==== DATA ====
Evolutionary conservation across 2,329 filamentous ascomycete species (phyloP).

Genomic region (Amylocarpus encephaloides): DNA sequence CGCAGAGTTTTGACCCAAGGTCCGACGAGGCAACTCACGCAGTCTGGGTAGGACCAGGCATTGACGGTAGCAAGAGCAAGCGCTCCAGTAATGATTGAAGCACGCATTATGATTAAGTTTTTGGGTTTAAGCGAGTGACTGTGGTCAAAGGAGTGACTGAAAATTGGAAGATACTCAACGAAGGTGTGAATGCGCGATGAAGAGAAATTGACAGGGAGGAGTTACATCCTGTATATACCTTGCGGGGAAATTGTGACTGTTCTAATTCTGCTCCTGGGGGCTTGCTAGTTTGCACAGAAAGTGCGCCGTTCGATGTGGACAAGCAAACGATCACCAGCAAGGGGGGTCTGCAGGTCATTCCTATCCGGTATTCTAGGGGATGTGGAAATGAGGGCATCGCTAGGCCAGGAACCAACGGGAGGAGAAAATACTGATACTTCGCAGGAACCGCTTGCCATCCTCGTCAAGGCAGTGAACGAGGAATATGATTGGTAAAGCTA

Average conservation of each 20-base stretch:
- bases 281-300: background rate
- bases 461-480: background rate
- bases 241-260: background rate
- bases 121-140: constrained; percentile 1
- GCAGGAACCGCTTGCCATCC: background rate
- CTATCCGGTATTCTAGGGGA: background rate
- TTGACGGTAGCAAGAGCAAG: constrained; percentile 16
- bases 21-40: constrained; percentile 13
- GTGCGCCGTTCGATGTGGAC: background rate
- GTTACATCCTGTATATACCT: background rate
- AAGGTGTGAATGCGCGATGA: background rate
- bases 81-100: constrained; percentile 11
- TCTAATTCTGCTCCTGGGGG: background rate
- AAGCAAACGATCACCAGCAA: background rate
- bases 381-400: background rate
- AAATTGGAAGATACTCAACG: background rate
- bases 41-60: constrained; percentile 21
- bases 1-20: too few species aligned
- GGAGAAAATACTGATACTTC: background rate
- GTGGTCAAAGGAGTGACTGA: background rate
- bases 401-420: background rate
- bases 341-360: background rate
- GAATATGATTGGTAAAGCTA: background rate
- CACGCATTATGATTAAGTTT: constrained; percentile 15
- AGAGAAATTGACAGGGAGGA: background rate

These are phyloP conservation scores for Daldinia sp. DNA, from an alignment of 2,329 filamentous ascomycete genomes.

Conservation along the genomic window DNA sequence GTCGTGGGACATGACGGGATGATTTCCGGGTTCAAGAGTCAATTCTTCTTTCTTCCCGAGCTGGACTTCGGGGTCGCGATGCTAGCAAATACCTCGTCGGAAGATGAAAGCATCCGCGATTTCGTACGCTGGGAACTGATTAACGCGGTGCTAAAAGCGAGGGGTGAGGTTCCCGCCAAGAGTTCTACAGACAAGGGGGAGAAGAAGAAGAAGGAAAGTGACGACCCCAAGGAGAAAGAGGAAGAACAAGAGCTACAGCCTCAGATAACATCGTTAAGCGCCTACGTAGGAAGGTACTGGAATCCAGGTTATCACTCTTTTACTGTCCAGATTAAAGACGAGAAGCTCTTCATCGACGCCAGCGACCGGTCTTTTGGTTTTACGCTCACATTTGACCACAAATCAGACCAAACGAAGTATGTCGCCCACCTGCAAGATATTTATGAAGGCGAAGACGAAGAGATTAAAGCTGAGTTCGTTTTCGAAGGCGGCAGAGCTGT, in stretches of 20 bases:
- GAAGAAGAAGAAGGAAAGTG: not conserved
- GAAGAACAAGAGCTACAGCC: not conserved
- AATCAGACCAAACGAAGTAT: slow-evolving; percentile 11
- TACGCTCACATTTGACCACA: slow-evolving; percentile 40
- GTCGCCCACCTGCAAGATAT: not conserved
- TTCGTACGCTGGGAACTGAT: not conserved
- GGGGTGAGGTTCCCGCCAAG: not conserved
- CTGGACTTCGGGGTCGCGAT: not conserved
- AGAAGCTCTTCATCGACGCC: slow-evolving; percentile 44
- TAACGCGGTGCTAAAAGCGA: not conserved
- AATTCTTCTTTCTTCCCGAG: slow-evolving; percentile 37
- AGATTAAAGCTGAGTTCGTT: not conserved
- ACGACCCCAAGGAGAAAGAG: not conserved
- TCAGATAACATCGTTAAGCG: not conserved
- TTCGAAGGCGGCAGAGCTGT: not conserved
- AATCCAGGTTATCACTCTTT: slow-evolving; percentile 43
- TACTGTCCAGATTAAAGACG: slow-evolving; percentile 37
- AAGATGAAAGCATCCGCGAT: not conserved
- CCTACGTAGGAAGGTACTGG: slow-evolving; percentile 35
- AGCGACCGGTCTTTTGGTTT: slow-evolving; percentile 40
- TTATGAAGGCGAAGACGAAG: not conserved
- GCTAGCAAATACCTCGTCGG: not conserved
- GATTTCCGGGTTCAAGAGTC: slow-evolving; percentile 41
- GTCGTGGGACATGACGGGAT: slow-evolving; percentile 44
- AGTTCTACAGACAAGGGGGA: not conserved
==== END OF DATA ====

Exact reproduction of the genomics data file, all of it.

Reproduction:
Evolutionary conservation across 2,329 filamentous ascomycete species (phyloP).

Genomic region (Amylocarpus encephaloides): DNA sequence CGCAGAGTTTTGACCCAAGGTCCGACGAGGCAACTCACGCAGTCTGGGTAGGACCAGGCATTGACGGTAGCAAGAGCAAGCGCTCCAGTAATGATTGAAGCACGCATTATGATTAAGTTTTTGGGTTTAAGCGAGTGACTGTGGTCAAAGGAGTGACTGAAAATTGGAAGATACTCAACGAAGGTGTGAATGCGCGATGAAGAGAAATTGACAGGGAGGAGTTACATCCTGTATATACCTTGCGGGGAAATTGTGACTGTTCTAATTCTGCTCCTGGGGGCTTGCTAGTTTGCACAGAAAGTGCGCCGTTCGATGTGGACAAGCAAACGATCACCAGCAAGGGGGGTCTGCAGGTCATTCCTATCCGGTATTCTAGGGGATGTGGAAATGAGGGCATCGCTAGGCCAGGAACCAACGGGAGGAGAAAATACTGATACTTCGCAGGAACCGCTTGCCATCCTCGTCAAGGCAGTGAACGAGGAATATGATTGGTAAAGCTA

Average conservation of each 20-base stretch:
- bases 281-300: background rate
- bases 461-480: background rate
- bases 241-260: background rate
- bases 121-140: constrained; percentile 1
- GCAGGAACCGCTTGCCATCC: background rate
- CTATCCGGTATTCTAGGGGA: background rate
- TTGACGGTAGCAAGAGCAAG: constrained; percentile 16
- bases 21-40: constrained; percentile 13
- GTGCGCCGTTCGATGTGGAC: background rate
- GTTACATCCTGTATATACCT: background rate
- AAGGTGTGAATGCGCGATGA: background rate
- bases 81-100: constrained; percentile 11
- TCTAATTCTGCTCCTGGGGG: background rate
- AAGCAAACGATCACCAGCAA: background rate
- bases 381-400: background rate
- AAATTGGAAGATACTCAACG: background rate
- bases 41-60: constrained; percentile 21
- bases 1-20: too few species aligned
- GGAGAAAATACTGATACTTC: background rate
- GTGGTCAAAGGAGTGACTGA: background rate
- bases 401-420: background rate
- bases 341-360: background rate
- GAATATGATTGGTAAAGCTA: background rate
- CACGCATTATGATTAAGTTT: constrained; percentile 15
- AGAGAAATTGACAGGGAGGA: background rate

These are phyloP conservation scores for Daldinia sp. DNA, from an alignment of 2,329 filamentous ascomycete genomes.

Conservation along the genomic window DNA sequence GTCGTGGGACATGACGGGATGATTTCCGGGTTCAAGAGTCAATTCTTCTTTCTTCCCGAGCTGGACTTCGGGGTCGCGATGCTAGCAAATACCTCGTCGGAAGATGAAAGCATCCGCGATTTCGTACGCTGGGAACTGATTAACGCGGTGCTAAAAGCGAGGGGTGAGGTTCCCGCCAAGAGTTCTACAGACAAGGGGGAGAAGAAGAAGAAGGAAAGTGACGACCCCAAGGAGAAAGAGGAAGAACAAGAGCTACAGCCTCAGATAACATCGTTAAGCGCCTACGTAGGAAGGTACTGGAATCCAGGTTATCACTCTTTTACTGTCCAGATTAAAGACGAGAAGCTCTTCATCGACGCCAGCGACCGGTCTTTTGGTTTTACGCTCACATTTGACCACAAATCAGACCAAACGAAGTATGTCGCCCACCTGCAAGATATTTATGAAGGCGAAGACGAAGAGATTAAAGCTGAGTTCGTTTTCGAAGGCGGCAGAGCTGT, in stretches of 20 bases:
- GAAGAAGAAGAAGGAAAGTG: not conserved
- GAAGAACAAGAGCTACAGCC: not conserved
- AATCAGACCAAACGAAGTAT: slow-evolving; percentile 11
- TACGCTCACATTTGACCACA: slow-evolving; percentile 40
- GTCGCCCACCTGCAAGATAT: not conserved
- TTCGTACGCTGGGAACTGAT: not conserved
- GGGGTGAGGTTCCCGCCAAG: not conserved
- CTGGACTTCGGGGTCGCGAT: not conserved
- AGAAGCTCTTCATCGACGCC: slow-evolving; percentile 44
- TAACGCGGTGCTAAAAGCGA: not conserved
- AATTCTTCTTTCTTCCCGAG: slow-evolving; percentile 37
- AGATTAAAGCTGAGTTCGTT: not conserved
- ACGACCCCAAGGAGAAAGAG: not conserved
- TCAGATAACATCGTTAAGCG: not conserved
- TTCGAAGGCGGCAGAGCTGT: not conserved
- AATCCAGGTTATCACTCTTT: slow-evolving; percentile 43
- TACTGTCCAGATTAAAGACG: slow-evolving; percentile 37
- AAGATGAAAGCATCCGCGAT: not conserved
- CCTACGTAGGAAGGTACTGG: slow-evolving; percentile 35
- AGCGACCGGTCTTTTGGTTT: slow-evolving; percentile 40
- TTATGAAGGCGAAGACGAAG: not conserved
- GCTAGCAAATACCTCGTCGG: not conserved
- GATTTCCGGGTTCAAGAGTC: slow-evolving; percentile 41
- GTCGTGGGACATGACGGGAT: slow-evolving; percentile 44
- AGTTCTACAGACAAGGGGGA: not conserved